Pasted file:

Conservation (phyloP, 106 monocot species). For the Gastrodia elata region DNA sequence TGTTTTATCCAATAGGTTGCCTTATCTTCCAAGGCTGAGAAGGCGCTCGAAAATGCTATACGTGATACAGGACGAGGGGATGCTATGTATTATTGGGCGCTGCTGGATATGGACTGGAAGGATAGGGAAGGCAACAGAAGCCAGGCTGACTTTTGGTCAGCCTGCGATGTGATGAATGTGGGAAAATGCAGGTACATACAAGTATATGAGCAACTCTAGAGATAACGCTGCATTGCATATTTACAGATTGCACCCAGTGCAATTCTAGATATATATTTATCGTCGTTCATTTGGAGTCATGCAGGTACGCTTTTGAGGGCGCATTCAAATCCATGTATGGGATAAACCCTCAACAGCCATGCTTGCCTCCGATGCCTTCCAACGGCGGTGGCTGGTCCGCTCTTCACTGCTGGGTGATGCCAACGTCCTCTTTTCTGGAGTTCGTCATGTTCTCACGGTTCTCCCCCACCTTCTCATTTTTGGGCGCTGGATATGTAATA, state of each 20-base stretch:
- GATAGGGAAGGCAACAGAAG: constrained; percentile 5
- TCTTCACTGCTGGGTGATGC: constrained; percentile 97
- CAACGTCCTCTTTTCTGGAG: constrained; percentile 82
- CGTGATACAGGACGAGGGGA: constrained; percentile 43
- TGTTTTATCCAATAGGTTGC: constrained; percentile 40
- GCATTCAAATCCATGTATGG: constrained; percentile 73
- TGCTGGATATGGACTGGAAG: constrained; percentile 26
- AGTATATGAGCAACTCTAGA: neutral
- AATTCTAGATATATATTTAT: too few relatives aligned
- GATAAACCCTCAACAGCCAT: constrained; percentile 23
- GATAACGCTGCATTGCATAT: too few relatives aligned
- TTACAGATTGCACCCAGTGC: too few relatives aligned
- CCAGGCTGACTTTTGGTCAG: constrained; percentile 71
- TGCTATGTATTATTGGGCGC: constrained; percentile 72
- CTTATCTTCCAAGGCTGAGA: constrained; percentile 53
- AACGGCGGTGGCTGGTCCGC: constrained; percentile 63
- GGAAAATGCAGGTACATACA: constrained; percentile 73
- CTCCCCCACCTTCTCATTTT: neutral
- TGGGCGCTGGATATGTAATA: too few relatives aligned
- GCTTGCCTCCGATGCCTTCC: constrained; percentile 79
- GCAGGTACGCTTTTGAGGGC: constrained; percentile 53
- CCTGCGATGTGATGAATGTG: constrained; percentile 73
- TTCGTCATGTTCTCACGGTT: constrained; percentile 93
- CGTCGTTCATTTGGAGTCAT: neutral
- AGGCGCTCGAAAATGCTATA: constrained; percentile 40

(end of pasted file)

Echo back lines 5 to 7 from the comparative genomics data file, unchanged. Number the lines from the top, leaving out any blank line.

- CGTGATACAGGACGAGGGGA: constrained; percentile 43
- TGTTTTATCCAATAGGTTGC: constrained; percentile 40
- GCATTCAAATCCATGTATGG: constrained; percentile 73